Wednesday, August 7, 2013

Liar Liar

This is really a cautionary tale.
If you are anything like me, as soon as you see those red and blue swirling lights in your rear view mirror and hear the ominous 'whoop whoop,' your mind begins turning as you concoct your plan of defense in dealing with the officer who is about to ticket you.
Well, apparently, when spinning your web of lies, keep in mind that you are not dealing with Chief Wiggum:
Or any of these guys.
Because you certainly don't want to end up like Carley Williams of New Hampshire who lied to the state trooper who pulled her over for going 82mph in a 65mph zone. She told Trooper Christopher Cummings that she was speeding to get to her dying father's bedside in the hospital. And maybe this young woman should have considered a career in acting, because her performance was so convincing that the trooper said "She seemed pretty emotional. It made me believe this person was legitmately telling the truth." But despite this and his decision to let her go on her rushed way, Trooper Cummings must have still had some shadow of doubt about the veracity of her crocodile tears. Or maybe it is his experience from years on the force of being lied to. But whatever it was, he listened to that nagging inner voice and called the hospital she claimed she was headed to and asked if her father was there. He of course wasn't. He then found out from further investigating, that her father had died already-in 2008!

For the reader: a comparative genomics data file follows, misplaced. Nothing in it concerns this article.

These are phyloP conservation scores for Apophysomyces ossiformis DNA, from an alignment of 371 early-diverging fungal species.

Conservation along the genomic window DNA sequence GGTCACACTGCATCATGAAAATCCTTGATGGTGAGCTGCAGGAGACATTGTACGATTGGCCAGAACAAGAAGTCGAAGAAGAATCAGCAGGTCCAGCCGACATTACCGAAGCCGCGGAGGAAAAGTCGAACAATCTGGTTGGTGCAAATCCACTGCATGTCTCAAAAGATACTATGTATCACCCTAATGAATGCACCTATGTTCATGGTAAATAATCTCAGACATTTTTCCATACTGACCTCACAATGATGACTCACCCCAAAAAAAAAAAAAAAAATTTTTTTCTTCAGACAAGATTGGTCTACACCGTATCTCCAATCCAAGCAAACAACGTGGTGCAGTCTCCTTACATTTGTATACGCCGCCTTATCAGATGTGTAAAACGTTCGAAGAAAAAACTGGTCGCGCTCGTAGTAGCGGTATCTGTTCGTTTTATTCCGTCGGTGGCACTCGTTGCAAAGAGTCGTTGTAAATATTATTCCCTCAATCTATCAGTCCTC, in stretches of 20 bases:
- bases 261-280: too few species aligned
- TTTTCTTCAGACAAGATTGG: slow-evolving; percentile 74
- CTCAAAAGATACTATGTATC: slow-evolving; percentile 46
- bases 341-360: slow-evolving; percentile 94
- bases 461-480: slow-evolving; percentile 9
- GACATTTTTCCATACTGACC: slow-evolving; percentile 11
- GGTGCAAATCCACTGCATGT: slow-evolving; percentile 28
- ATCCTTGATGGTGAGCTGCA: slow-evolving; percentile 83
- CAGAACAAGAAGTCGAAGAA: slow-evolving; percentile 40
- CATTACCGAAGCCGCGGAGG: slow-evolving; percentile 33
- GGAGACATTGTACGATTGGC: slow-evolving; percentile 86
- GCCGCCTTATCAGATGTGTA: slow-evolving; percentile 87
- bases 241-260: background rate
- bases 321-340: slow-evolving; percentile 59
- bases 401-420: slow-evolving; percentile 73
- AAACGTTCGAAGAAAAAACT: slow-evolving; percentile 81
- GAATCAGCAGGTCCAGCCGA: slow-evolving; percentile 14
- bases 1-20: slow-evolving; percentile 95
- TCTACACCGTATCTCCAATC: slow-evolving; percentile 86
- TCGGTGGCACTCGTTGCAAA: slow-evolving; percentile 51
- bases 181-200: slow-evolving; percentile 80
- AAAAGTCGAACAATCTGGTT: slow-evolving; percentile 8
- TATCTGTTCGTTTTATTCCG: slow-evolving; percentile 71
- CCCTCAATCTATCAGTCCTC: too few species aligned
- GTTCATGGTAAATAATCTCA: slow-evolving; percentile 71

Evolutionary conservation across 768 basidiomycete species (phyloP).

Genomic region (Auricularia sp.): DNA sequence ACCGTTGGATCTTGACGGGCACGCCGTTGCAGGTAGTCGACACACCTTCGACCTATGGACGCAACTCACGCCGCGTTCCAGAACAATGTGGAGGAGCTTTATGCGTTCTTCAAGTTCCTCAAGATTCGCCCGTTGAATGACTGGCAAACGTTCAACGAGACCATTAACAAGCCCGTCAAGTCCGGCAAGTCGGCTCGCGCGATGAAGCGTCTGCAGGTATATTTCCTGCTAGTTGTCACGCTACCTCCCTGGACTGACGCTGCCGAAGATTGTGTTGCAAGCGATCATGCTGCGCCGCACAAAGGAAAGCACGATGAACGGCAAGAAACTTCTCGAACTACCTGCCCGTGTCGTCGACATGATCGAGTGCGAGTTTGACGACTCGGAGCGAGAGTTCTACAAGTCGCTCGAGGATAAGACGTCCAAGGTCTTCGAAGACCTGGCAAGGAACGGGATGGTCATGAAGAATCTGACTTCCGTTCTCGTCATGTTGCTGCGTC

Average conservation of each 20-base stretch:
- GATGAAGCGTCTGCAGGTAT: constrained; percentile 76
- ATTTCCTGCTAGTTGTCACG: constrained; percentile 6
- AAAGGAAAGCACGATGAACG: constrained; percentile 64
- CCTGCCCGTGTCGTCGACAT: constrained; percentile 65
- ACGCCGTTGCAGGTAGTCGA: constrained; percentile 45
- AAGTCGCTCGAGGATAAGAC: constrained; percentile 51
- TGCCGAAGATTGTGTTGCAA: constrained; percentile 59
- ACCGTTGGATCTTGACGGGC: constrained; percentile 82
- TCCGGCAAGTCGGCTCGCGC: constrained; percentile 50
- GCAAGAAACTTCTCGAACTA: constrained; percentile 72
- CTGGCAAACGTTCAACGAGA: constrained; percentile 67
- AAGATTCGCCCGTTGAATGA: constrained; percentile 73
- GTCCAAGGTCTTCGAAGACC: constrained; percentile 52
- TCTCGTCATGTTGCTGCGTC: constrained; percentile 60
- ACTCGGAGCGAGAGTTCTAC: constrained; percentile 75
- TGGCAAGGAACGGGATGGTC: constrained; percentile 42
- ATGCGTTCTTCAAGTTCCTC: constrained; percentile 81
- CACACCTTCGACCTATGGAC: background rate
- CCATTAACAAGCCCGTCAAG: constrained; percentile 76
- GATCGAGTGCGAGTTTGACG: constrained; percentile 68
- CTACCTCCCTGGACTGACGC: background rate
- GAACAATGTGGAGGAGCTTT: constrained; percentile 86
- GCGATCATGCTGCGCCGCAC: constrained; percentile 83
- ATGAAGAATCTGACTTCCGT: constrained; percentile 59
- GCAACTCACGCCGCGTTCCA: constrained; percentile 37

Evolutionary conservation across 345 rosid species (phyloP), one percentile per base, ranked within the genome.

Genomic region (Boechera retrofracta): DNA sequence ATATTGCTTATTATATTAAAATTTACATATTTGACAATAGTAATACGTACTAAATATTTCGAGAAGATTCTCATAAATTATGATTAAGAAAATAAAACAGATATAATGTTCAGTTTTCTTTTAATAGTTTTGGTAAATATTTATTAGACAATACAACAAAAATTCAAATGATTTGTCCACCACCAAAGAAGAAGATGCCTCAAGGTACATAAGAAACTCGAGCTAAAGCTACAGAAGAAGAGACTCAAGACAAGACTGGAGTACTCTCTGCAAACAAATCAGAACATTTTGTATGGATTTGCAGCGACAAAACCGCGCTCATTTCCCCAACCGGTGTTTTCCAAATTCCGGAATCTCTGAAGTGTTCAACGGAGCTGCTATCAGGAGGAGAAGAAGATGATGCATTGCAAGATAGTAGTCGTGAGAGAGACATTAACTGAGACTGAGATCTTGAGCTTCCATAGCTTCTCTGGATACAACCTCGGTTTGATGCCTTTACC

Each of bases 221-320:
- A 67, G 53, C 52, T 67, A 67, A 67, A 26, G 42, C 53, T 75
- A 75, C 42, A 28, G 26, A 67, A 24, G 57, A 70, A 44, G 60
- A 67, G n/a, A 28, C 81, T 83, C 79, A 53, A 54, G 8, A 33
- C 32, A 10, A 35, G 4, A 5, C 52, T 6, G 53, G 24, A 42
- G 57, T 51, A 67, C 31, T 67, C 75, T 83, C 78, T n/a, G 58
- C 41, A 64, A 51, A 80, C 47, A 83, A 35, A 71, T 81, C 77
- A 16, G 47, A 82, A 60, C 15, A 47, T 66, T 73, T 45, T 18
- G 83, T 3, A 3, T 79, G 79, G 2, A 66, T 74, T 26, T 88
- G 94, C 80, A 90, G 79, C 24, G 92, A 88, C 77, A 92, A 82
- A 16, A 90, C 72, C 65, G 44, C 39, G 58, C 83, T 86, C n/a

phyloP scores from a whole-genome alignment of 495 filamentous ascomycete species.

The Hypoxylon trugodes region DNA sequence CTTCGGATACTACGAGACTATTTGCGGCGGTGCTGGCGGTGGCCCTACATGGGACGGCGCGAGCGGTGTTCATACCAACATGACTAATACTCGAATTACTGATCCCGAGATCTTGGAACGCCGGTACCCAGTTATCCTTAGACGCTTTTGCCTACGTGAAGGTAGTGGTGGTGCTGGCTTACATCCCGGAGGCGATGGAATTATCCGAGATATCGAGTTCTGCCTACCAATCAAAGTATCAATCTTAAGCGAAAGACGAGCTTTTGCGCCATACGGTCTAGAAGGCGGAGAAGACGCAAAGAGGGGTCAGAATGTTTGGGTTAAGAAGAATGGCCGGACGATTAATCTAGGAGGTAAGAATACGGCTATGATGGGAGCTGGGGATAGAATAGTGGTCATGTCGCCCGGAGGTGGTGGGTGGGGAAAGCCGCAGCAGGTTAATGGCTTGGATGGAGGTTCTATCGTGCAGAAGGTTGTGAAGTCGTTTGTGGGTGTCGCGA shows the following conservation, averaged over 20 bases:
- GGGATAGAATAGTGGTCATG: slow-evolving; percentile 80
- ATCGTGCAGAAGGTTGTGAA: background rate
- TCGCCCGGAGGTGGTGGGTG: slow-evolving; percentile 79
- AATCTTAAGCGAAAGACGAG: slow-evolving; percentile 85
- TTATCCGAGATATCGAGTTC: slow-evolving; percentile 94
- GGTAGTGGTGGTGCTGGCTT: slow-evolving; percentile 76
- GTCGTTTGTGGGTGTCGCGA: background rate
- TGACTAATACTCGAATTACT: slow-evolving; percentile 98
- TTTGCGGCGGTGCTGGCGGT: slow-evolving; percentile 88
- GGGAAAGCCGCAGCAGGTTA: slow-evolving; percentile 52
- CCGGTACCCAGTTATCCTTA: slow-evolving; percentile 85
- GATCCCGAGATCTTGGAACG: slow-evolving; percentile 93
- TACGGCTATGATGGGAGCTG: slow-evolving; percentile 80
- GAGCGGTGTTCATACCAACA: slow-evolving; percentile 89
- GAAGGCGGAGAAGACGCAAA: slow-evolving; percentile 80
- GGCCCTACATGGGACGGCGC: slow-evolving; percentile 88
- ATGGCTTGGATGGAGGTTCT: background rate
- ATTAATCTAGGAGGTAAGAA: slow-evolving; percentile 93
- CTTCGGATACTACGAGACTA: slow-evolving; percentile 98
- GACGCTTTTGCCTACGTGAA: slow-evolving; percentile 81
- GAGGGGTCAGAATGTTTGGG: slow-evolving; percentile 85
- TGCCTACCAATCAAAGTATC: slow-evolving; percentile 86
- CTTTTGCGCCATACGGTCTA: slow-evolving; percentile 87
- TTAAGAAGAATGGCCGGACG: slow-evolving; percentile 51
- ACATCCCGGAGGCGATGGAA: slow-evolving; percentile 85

And in his background digging on this manipulative ticket evader, he discovered that her vehicle registration was suspended-a misdemeanor-so fueled by the anger of being duped and his civic duty to get justice, he headed to her house and confronted her with father's death certificate. Trapped in her lies, Carley Williams, of course lied more because if at first you don't deceive, lie, lie again. She tried saying that was her uncle who had died in 2008, but after being arrested and charged with speeding and driving with a suspended registration, she finally came clean and put an end to this ruse.
What a mess. Like I said, this is really a cautionary tale. And one that makes me miss that reality TV show Speeders-it was like Cops but just focused on driving infractions and the excuses people came up with. It was amazing. Incidentally, according to an survey published in April, these are the most common things said in the heat of the moment when pulled over for speeding:

10. My GPS said it was the right thing to do
 9. I was on my way to an emergency
8. I didn't do anything dangerous
7. I had to go to the bathroom
6. I missed my turn/exit
5. I'm having an emergency situation in my car
4. Everyone else was doing it
3. I didn't know I broke the speed limit
2. I'm lost and unfamiliar with the roads
1. I couldn't see the sign telling me not to do it

I have to say, I think I usually have gone with number 3, the classic "I didn't know I was speeding." And then I bat my eyes seductively-which doesn't work too well. The officer then asks me if I have something in my eye, and rather than taking that as a route to a good new part of the excuse, I sheepishly say no and just take my ticket.

But clearly that is better than turning to the Excuses Excuses Defense and conjuring up a sob story about a dying family member or anything that they can use their cop training to track.

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